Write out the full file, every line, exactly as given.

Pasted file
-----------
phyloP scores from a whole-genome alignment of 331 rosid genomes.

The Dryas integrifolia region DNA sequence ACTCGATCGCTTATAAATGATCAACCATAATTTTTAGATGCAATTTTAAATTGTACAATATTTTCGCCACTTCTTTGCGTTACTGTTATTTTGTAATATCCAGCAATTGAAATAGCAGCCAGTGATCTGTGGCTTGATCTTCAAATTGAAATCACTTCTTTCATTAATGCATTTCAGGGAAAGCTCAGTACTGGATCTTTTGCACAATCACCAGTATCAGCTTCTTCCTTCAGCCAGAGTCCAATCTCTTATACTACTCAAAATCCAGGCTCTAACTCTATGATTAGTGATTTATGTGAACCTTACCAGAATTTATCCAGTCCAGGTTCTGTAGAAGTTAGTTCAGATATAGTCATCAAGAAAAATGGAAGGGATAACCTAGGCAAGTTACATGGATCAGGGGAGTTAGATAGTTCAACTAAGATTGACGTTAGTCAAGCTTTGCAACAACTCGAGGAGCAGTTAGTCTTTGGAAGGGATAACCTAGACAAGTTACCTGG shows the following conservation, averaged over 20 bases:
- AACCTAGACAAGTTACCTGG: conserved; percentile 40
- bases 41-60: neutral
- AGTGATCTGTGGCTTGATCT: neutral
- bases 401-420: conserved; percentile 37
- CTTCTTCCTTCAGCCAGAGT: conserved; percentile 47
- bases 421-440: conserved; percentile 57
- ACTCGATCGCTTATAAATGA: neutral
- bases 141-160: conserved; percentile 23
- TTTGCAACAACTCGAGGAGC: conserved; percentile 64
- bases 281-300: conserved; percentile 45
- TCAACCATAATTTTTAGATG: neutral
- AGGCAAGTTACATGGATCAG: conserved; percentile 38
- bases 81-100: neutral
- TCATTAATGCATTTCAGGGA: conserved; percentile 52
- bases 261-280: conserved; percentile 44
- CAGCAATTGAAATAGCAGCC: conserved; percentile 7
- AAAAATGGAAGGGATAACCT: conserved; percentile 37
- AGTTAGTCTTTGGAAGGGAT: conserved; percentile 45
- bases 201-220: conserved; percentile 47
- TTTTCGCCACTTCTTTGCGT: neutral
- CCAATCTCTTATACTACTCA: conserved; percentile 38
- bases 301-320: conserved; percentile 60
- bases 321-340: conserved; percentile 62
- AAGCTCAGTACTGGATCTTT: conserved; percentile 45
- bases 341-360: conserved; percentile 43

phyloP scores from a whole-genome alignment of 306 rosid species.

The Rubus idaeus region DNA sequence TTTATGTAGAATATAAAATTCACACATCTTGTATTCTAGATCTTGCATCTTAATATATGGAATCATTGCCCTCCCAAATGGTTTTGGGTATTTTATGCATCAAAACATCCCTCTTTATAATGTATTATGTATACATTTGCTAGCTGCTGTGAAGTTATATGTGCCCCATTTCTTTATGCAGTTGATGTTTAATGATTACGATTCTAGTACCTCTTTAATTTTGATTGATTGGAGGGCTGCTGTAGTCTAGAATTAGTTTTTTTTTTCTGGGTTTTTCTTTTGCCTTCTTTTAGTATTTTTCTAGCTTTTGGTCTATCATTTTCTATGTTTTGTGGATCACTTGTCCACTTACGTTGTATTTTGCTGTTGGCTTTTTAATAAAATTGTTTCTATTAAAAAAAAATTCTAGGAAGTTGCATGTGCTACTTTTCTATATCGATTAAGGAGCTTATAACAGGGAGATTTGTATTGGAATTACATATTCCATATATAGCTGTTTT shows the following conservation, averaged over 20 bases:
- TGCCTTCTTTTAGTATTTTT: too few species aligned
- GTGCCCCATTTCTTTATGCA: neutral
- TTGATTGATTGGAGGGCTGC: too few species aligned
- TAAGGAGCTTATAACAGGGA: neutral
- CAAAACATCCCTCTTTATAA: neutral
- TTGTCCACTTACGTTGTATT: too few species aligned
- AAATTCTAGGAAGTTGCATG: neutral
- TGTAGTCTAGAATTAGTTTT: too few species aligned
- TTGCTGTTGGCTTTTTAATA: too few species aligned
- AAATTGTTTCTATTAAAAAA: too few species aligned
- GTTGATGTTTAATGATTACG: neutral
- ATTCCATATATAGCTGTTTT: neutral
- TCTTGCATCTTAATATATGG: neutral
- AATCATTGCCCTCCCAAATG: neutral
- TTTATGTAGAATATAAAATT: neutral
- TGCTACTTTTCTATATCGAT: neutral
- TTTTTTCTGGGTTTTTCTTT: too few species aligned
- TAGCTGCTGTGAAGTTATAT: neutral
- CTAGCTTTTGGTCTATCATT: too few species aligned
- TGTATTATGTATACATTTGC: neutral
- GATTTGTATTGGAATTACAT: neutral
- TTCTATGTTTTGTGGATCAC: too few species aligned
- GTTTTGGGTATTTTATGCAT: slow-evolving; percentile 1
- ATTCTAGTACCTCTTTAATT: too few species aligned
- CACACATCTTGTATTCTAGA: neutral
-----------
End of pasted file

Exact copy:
phyloP scores from a whole-genome alignment of 331 rosid genomes.

The Dryas integrifolia region DNA sequence ACTCGATCGCTTATAAATGATCAACCATAATTTTTAGATGCAATTTTAAATTGTACAATATTTTCGCCACTTCTTTGCGTTACTGTTATTTTGTAATATCCAGCAATTGAAATAGCAGCCAGTGATCTGTGGCTTGATCTTCAAATTGAAATCACTTCTTTCATTAATGCATTTCAGGGAAAGCTCAGTACTGGATCTTTTGCACAATCACCAGTATCAGCTTCTTCCTTCAGCCAGAGTCCAATCTCTTATACTACTCAAAATCCAGGCTCTAACTCTATGATTAGTGATTTATGTGAACCTTACCAGAATTTATCCAGTCCAGGTTCTGTAGAAGTTAGTTCAGATATAGTCATCAAGAAAAATGGAAGGGATAACCTAGGCAAGTTACATGGATCAGGGGAGTTAGATAGTTCAACTAAGATTGACGTTAGTCAAGCTTTGCAACAACTCGAGGAGCAGTTAGTCTTTGGAAGGGATAACCTAGACAAGTTACCTGG shows the following conservation, averaged over 20 bases:
- AACCTAGACAAGTTACCTGG: conserved; percentile 40
- bases 41-60: neutral
- AGTGATCTGTGGCTTGATCT: neutral
- bases 401-420: conserved; percentile 37
- CTTCTTCCTTCAGCCAGAGT: conserved; percentile 47
- bases 421-440: conserved; percentile 57
- ACTCGATCGCTTATAAATGA: neutral
- bases 141-160: conserved; percentile 23
- TTTGCAACAACTCGAGGAGC: conserved; percentile 64
- bases 281-300: conserved; percentile 45
- TCAACCATAATTTTTAGATG: neutral
- AGGCAAGTTACATGGATCAG: conserved; percentile 38
- bases 81-100: neutral
- TCATTAATGCATTTCAGGGA: conserved; percentile 52
- bases 261-280: conserved; percentile 44
- CAGCAATTGAAATAGCAGCC: conserved; percentile 7
- AAAAATGGAAGGGATAACCT: conserved; percentile 37
- AGTTAGTCTTTGGAAGGGAT: conserved; percentile 45
- bases 201-220: conserved; percentile 47
- TTTTCGCCACTTCTTTGCGT: neutral
- CCAATCTCTTATACTACTCA: conserved; percentile 38
- bases 301-320: conserved; percentile 60
- bases 321-340: conserved; percentile 62
- AAGCTCAGTACTGGATCTTT: conserved; percentile 45
- bases 341-360: conserved; percentile 43

phyloP scores from a whole-genome alignment of 306 rosid species.

The Rubus idaeus region DNA sequence TTTATGTAGAATATAAAATTCACACATCTTGTATTCTAGATCTTGCATCTTAATATATGGAATCATTGCCCTCCCAAATGGTTTTGGGTATTTTATGCATCAAAACATCCCTCTTTATAATGTATTATGTATACATTTGCTAGCTGCTGTGAAGTTATATGTGCCCCATTTCTTTATGCAGTTGATGTTTAATGATTACGATTCTAGTACCTCTTTAATTTTGATTGATTGGAGGGCTGCTGTAGTCTAGAATTAGTTTTTTTTTTCTGGGTTTTTCTTTTGCCTTCTTTTAGTATTTTTCTAGCTTTTGGTCTATCATTTTCTATGTTTTGTGGATCACTTGTCCACTTACGTTGTATTTTGCTGTTGGCTTTTTAATAAAATTGTTTCTATTAAAAAAAAATTCTAGGAAGTTGCATGTGCTACTTTTCTATATCGATTAAGGAGCTTATAACAGGGAGATTTGTATTGGAATTACATATTCCATATATAGCTGTTTT shows the following conservation, averaged over 20 bases:
- TGCCTTCTTTTAGTATTTTT: too few species aligned
- GTGCCCCATTTCTTTATGCA: neutral
- TTGATTGATTGGAGGGCTGC: too few species aligned
- TAAGGAGCTTATAACAGGGA: neutral
- CAAAACATCCCTCTTTATAA: neutral
- TTGTCCACTTACGTTGTATT: too few species aligned
- AAATTCTAGGAAGTTGCATG: neutral
- TGTAGTCTAGAATTAGTTTT: too few species aligned
- TTGCTGTTGGCTTTTTAATA: too few species aligned
- AAATTGTTTCTATTAAAAAA: too few species aligned
- GTTGATGTTTAATGATTACG: neutral
- ATTCCATATATAGCTGTTTT: neutral
- TCTTGCATCTTAATATATGG: neutral
- AATCATTGCCCTCCCAAATG: neutral
- TTTATGTAGAATATAAAATT: neutral
- TGCTACTTTTCTATATCGAT: neutral
- TTTTTTCTGGGTTTTTCTTT: too few species aligned
- TAGCTGCTGTGAAGTTATAT: neutral
- CTAGCTTTTGGTCTATCATT: too few species aligned
- TGTATTATGTATACATTTGC: neutral
- GATTTGTATTGGAATTACAT: neutral
- TTCTATGTTTTGTGGATCAC: too few species aligned
- GTTTTGGGTATTTTATGCAT: slow-evolving; percentile 1
- ATTCTAGTACCTCTTTAATT: too few species aligned
- CACACATCTTGTATTCTAGA: neutral